When you face a great hindrance in reaching for your dreams, do you give up? What do you actually do to attain them? Do you resort to calling it quits when 80-90% of making it happen is a given failure? How do you actually define “impossible”? Is there such a thing? Or is it just a limitation we set in our minds? Is it fear of losing? fear of failure? being mocked? You can’t live with the embarrassment? The thing is, whatever answer you’ll come up with, you’ll never know until you try. That’s why these people whom I consider superheroes in their own right are worth featuring.
Challenges come to us in many forms. And surpassing them constitute our personal growth immensely. Subjective as how we overcome these challenges, the word “impossible” seems to have an objective gauge to be called so. Automatically, when something is undoable, it is considered “impossible”.
That being said, having physical disabilities or limitations belong to the “impossible”. As far as knowledge is concerned, this thought gets buried in drying cement if we talk about the olympics.
Or perhaps you want to take a look again.
The Paralympic Games is a major international multi-sport event involving athletes with a range of disabilities, including impaired muscle power (e.g. paraplegia and quadriplegia, muscular dystrophy, post-polio syndrome, spina bifida), impaired passive range of movement, limb deficiency (e.g. amputation or dysmelia), leg length difference, short stature, hypertonia, ataxia, athetosis, vision impairment and intellectual impairment. – WIKIPEDIA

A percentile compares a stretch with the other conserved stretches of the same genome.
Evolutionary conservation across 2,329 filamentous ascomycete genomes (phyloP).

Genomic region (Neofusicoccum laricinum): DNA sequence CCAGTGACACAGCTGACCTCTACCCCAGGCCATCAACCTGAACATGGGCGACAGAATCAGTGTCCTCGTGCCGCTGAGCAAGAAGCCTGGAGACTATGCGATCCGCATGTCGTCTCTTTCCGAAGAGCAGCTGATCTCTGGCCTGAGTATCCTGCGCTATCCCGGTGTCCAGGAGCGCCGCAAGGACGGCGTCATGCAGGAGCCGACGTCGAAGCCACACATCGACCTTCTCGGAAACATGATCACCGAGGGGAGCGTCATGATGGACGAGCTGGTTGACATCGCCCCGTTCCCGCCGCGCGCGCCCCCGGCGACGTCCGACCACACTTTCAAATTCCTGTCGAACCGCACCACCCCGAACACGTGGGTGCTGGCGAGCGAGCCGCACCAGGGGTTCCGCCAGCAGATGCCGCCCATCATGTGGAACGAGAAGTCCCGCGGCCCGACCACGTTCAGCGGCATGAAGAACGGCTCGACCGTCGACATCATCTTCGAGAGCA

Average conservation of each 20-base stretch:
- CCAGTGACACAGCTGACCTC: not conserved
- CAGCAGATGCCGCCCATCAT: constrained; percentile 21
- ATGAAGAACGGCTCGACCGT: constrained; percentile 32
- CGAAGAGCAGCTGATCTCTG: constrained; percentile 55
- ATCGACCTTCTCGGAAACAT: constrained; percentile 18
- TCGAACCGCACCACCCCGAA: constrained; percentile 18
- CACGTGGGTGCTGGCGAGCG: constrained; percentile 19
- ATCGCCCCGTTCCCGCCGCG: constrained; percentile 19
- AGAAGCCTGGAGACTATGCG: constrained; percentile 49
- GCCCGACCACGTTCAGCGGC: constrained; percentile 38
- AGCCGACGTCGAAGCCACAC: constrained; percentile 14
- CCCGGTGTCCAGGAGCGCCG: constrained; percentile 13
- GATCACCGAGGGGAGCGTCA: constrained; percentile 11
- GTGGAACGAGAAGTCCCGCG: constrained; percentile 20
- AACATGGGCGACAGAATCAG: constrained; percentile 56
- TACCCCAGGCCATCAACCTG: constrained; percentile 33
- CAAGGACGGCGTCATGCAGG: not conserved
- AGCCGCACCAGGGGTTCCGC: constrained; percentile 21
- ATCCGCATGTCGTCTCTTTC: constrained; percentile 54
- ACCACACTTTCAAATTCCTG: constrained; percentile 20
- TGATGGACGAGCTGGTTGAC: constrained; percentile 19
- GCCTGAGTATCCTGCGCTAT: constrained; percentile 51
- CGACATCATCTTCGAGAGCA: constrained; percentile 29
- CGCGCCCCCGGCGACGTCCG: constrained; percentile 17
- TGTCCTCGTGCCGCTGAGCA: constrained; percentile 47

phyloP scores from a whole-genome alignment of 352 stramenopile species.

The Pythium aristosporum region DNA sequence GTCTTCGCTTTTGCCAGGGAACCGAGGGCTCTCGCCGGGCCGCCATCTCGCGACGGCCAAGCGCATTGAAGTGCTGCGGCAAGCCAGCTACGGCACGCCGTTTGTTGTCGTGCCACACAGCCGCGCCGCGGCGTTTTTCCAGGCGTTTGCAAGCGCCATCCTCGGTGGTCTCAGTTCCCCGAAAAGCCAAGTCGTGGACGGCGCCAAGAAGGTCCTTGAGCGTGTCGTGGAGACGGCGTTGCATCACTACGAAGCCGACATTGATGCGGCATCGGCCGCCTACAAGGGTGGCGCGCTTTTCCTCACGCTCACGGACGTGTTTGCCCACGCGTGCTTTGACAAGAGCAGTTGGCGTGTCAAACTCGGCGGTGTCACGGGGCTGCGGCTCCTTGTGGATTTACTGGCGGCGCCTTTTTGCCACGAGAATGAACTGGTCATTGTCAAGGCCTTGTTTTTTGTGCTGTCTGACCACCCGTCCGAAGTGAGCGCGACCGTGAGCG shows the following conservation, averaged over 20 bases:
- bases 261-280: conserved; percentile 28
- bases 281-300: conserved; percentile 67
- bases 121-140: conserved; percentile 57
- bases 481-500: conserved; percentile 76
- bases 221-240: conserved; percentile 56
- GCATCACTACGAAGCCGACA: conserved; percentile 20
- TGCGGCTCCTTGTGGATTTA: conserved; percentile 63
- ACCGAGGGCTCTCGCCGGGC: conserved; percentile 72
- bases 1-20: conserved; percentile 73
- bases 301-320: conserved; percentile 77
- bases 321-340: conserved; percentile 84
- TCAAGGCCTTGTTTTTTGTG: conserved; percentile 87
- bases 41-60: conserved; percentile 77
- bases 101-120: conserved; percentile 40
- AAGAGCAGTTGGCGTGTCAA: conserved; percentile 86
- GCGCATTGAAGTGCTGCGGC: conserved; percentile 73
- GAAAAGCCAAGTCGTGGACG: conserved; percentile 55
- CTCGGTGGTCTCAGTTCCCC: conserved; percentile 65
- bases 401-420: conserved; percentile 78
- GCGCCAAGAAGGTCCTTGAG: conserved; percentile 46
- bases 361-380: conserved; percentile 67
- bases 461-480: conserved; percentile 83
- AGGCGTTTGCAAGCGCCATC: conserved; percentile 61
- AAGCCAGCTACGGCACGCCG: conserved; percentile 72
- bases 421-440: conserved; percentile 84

There are these strong-hearted ones that may convince you otherwise though. For them, nothing is impossible:
Let’s take a closer look on how the challenges transformed them into making the “impossible” doable!
1. PANIPAK “TENNIS” WONGPATTANAKIT (THAILAND)
Thai Taekwondo Olympian
Rio 2016 Olympics Bronze Medalist
2018 Asian Games Gold Medalist
2017 World Championship Silver Medalist
2015 World Championship Gold Medalist
2014 Asian Games Bronze Medalist
2013 South East Asian Games Silver Medalist
At only seven years old, Panipak lost her mother in a car accident. Her dad recognised the positive impact that sports can make and encouraged her to take up taekwondo. Her goal beyond the arena with Toyota is to bring change by helping orphans and underprivileged children in Thailand. she sees it as a way of giving back to her community and country that supported her through thick and thin.